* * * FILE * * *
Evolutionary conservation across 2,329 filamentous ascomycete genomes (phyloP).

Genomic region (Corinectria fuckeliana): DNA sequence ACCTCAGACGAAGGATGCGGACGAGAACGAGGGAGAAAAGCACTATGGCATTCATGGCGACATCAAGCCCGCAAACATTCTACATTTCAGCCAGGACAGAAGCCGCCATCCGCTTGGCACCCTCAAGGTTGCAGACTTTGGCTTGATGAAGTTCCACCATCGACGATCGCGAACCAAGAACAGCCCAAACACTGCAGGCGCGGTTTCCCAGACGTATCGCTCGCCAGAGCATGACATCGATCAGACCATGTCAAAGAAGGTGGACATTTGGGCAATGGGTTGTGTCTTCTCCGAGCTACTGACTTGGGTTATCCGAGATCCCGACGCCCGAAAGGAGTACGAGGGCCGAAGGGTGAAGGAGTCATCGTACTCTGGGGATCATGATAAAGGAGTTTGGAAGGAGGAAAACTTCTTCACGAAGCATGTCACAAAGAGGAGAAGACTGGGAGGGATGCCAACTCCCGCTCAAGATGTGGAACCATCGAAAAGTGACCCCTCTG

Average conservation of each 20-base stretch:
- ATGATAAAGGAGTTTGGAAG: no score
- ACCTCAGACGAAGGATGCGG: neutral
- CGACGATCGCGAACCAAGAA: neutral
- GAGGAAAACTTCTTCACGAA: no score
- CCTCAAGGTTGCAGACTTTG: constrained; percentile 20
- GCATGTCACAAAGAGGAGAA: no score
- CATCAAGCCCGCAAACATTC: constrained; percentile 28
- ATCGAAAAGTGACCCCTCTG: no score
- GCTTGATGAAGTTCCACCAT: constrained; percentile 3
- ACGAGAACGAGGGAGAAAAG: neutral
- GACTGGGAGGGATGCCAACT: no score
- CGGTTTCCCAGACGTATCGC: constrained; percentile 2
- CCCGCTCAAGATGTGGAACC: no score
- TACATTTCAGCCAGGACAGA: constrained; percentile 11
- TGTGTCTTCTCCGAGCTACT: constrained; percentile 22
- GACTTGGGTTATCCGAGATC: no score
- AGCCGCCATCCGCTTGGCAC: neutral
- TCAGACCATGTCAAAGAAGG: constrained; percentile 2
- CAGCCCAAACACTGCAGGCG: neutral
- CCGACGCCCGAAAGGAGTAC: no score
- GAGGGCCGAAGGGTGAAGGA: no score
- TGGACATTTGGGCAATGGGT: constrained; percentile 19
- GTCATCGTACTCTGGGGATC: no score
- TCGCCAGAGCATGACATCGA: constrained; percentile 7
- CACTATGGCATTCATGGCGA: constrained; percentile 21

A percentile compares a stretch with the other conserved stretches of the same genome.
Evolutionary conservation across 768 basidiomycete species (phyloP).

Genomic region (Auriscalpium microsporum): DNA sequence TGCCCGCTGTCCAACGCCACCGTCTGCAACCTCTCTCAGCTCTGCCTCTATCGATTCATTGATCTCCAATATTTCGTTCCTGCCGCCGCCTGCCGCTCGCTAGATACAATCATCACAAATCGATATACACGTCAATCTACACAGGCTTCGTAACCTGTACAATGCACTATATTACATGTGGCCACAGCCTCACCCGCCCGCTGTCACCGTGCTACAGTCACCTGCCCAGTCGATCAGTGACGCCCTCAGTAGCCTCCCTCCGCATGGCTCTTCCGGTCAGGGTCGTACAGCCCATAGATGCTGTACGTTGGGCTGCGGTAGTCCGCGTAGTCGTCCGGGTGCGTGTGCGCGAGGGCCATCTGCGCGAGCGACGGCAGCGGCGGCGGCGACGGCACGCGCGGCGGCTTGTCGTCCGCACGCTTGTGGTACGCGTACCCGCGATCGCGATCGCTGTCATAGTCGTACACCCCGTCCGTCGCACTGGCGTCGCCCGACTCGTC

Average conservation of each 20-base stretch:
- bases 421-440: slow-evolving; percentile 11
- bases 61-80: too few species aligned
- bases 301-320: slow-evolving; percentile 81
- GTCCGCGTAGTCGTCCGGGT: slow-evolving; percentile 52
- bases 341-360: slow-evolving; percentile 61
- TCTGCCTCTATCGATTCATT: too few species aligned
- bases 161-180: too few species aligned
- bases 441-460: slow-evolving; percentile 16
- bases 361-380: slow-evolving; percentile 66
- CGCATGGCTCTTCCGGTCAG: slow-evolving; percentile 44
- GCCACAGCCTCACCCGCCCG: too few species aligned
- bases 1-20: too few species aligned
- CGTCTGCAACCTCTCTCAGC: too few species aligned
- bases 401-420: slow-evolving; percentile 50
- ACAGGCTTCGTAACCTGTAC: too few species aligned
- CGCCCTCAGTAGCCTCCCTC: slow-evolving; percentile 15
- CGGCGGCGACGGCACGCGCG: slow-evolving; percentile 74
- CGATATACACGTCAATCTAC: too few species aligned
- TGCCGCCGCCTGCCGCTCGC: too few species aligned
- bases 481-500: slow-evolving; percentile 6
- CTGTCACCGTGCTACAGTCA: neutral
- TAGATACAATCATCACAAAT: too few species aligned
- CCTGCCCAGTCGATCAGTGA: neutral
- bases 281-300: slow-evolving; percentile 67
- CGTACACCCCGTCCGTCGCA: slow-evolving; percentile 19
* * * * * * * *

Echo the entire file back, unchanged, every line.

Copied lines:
Evolutionary conservation across 2,329 filamentous ascomycete genomes (phyloP).

Genomic region (Corinectria fuckeliana): DNA sequence ACCTCAGACGAAGGATGCGGACGAGAACGAGGGAGAAAAGCACTATGGCATTCATGGCGACATCAAGCCCGCAAACATTCTACATTTCAGCCAGGACAGAAGCCGCCATCCGCTTGGCACCCTCAAGGTTGCAGACTTTGGCTTGATGAAGTTCCACCATCGACGATCGCGAACCAAGAACAGCCCAAACACTGCAGGCGCGGTTTCCCAGACGTATCGCTCGCCAGAGCATGACATCGATCAGACCATGTCAAAGAAGGTGGACATTTGGGCAATGGGTTGTGTCTTCTCCGAGCTACTGACTTGGGTTATCCGAGATCCCGACGCCCGAAAGGAGTACGAGGGCCGAAGGGTGAAGGAGTCATCGTACTCTGGGGATCATGATAAAGGAGTTTGGAAGGAGGAAAACTTCTTCACGAAGCATGTCACAAAGAGGAGAAGACTGGGAGGGATGCCAACTCCCGCTCAAGATGTGGAACCATCGAAAAGTGACCCCTCTG

Average conservation of each 20-base stretch:
- ATGATAAAGGAGTTTGGAAG: no score
- ACCTCAGACGAAGGATGCGG: neutral
- CGACGATCGCGAACCAAGAA: neutral
- GAGGAAAACTTCTTCACGAA: no score
- CCTCAAGGTTGCAGACTTTG: constrained; percentile 20
- GCATGTCACAAAGAGGAGAA: no score
- CATCAAGCCCGCAAACATTC: constrained; percentile 28
- ATCGAAAAGTGACCCCTCTG: no score
- GCTTGATGAAGTTCCACCAT: constrained; percentile 3
- ACGAGAACGAGGGAGAAAAG: neutral
- GACTGGGAGGGATGCCAACT: no score
- CGGTTTCCCAGACGTATCGC: constrained; percentile 2
- CCCGCTCAAGATGTGGAACC: no score
- TACATTTCAGCCAGGACAGA: constrained; percentile 11
- TGTGTCTTCTCCGAGCTACT: constrained; percentile 22
- GACTTGGGTTATCCGAGATC: no score
- AGCCGCCATCCGCTTGGCAC: neutral
- TCAGACCATGTCAAAGAAGG: constrained; percentile 2
- CAGCCCAAACACTGCAGGCG: neutral
- CCGACGCCCGAAAGGAGTAC: no score
- GAGGGCCGAAGGGTGAAGGA: no score
- TGGACATTTGGGCAATGGGT: constrained; percentile 19
- GTCATCGTACTCTGGGGATC: no score
- TCGCCAGAGCATGACATCGA: constrained; percentile 7
- CACTATGGCATTCATGGCGA: constrained; percentile 21

A percentile compares a stretch with the other conserved stretches of the same genome.
Evolutionary conservation across 768 basidiomycete species (phyloP).

Genomic region (Auriscalpium microsporum): DNA sequence TGCCCGCTGTCCAACGCCACCGTCTGCAACCTCTCTCAGCTCTGCCTCTATCGATTCATTGATCTCCAATATTTCGTTCCTGCCGCCGCCTGCCGCTCGCTAGATACAATCATCACAAATCGATATACACGTCAATCTACACAGGCTTCGTAACCTGTACAATGCACTATATTACATGTGGCCACAGCCTCACCCGCCCGCTGTCACCGTGCTACAGTCACCTGCCCAGTCGATCAGTGACGCCCTCAGTAGCCTCCCTCCGCATGGCTCTTCCGGTCAGGGTCGTACAGCCCATAGATGCTGTACGTTGGGCTGCGGTAGTCCGCGTAGTCGTCCGGGTGCGTGTGCGCGAGGGCCATCTGCGCGAGCGACGGCAGCGGCGGCGGCGACGGCACGCGCGGCGGCTTGTCGTCCGCACGCTTGTGGTACGCGTACCCGCGATCGCGATCGCTGTCATAGTCGTACACCCCGTCCGTCGCACTGGCGTCGCCCGACTCGTC

Average conservation of each 20-base stretch:
- bases 421-440: slow-evolving; percentile 11
- bases 61-80: too few species aligned
- bases 301-320: slow-evolving; percentile 81
- GTCCGCGTAGTCGTCCGGGT: slow-evolving; percentile 52
- bases 341-360: slow-evolving; percentile 61
- TCTGCCTCTATCGATTCATT: too few species aligned
- bases 161-180: too few species aligned
- bases 441-460: slow-evolving; percentile 16
- bases 361-380: slow-evolving; percentile 66
- CGCATGGCTCTTCCGGTCAG: slow-evolving; percentile 44
- GCCACAGCCTCACCCGCCCG: too few species aligned
- bases 1-20: too few species aligned
- CGTCTGCAACCTCTCTCAGC: too few species aligned
- bases 401-420: slow-evolving; percentile 50
- ACAGGCTTCGTAACCTGTAC: too few species aligned
- CGCCCTCAGTAGCCTCCCTC: slow-evolving; percentile 15
- CGGCGGCGACGGCACGCGCG: slow-evolving; percentile 74
- CGATATACACGTCAATCTAC: too few species aligned
- TGCCGCCGCCTGCCGCTCGC: too few species aligned
- bases 481-500: slow-evolving; percentile 6
- CTGTCACCGTGCTACAGTCA: neutral
- TAGATACAATCATCACAAAT: too few species aligned
- CCTGCCCAGTCGATCAGTGA: neutral
- bases 281-300: slow-evolving; percentile 67
- CGTACACCCCGTCCGTCGCA: slow-evolving; percentile 19